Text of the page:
1. What is Ocean Farming?
Ocean kelp farming is the growing and harvesting of seaweed for food, fuel, or regenerative purposes. Kelp is an ideal crop because it can be grown in the open ocean using little space, zero fresh water, fertilizer, or pesticides. Popular for its small ecological footprint and high production yield, kelp farming is increasing along coastlines worldwide. While kelp can be used to make various products, the most appealing aspect of seaweed farming is its restorative nature. By removing vast amounts of the heat-trapping gas, carbon dioxide, through photosynthesis, seaweed harvesting is a viable solution to global climate change and ocean acidification. Restorative ocean farming also reduces pollutants and improves local water quality.
2. How does kelp farming work?
Known as 3-D ocean farming or vertical ocean farming, it uses vertical farms to produce what the ocean naturally provides – seaweed and shellfish. Growing on suspended ropes or structures, seaweed absorbs nutrients and collects energy from the sun. In turn, algae create enough food and oxygen to support the entire food web. Shellfish typically grow near kelp, filtering small particles from the water and providing habitat for larger species. Utilizing this simple but efficient model, 3-D ocean farms can help rehabilitate the ocean’s health.
3. What makes kelp farming sustainable?
Often marketed as a zero-input crop, seaweed requires no freshwater, pesticides, fertilizers, feed, or soil. Not only is kelp zero input, but the rapidly growing algae improves water quality. By removing nitrogen and phosphorus, kelp farming reduces the impact of land-based agriculture. Kelp also removes large amounts of carbon dioxide, acting as a carbon sink to mitigate the impacts of climate change and ocean acidification. Unlike detrimental land-based agricultural practices, kelp farming restores the environment while providing enough food to feed the planet.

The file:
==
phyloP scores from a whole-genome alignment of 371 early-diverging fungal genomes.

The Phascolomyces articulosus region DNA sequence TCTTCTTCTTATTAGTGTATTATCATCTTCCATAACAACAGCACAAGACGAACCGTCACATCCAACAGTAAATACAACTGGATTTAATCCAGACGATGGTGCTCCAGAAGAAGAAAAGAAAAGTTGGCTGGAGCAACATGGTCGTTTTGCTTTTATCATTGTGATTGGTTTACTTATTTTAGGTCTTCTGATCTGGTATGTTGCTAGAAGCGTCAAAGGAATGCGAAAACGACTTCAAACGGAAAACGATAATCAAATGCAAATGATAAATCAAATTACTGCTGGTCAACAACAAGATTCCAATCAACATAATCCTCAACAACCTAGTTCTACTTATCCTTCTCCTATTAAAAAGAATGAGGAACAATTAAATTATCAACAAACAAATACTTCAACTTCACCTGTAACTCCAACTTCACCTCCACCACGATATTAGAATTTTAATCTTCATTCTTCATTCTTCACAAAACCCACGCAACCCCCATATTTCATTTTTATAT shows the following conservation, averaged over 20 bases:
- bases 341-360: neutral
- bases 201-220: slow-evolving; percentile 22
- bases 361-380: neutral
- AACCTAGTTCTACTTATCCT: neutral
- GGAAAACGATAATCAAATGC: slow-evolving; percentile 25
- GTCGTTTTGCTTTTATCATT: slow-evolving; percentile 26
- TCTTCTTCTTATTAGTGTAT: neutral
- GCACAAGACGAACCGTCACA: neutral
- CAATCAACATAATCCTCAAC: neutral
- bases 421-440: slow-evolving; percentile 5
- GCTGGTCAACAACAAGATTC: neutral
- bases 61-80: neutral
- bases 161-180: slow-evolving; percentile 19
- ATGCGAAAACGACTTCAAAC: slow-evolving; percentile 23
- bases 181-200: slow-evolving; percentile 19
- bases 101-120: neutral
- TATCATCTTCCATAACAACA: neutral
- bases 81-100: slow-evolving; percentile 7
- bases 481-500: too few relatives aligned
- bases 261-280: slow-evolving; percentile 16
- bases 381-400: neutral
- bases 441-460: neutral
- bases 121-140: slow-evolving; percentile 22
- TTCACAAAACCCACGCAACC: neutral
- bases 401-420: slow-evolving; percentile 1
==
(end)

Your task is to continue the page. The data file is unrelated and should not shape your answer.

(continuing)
4. What are the commercial uses for kelp?
High in sodium, iodine, and potassium compounds, kelp has been commercially harvested since the 16th century. Today, seaweed is found in numerous everyday products. Full of complex carbohydrates, algae are commonly used as a thickening agents in cosmetics, industrial solutions, and food. Packed with vitamins, minerals, protein, and fiber, seaweed can also be consumed directly as a sea vegetable. While seaweed has been a traditional staple amongst Asian dishes, farmers and chefs alike are creating innovative ways to incorporate kelp into western diets.
Many industries are actively researching and developing new commercial uses for kelp. Seaweed is full of complex sugars called glycans, which can be spun into fibers and loaded into a 3-D printer. Seaweed extracts can create anything from cotton alternatives to bioplastics, which reduce marine plastics and waste. Glycans also have interesting anti-inflammatory and antimicrobial properties and closely mimic mammalian connective tissue. For this reason, glycans provide exciting applications in the biomedical field. Seaweed also shows promising capabilities as a biofuel. Ethanol production using seaweed is far more sustainable than corn-made ethanol and could even replace fossil fuel consumption.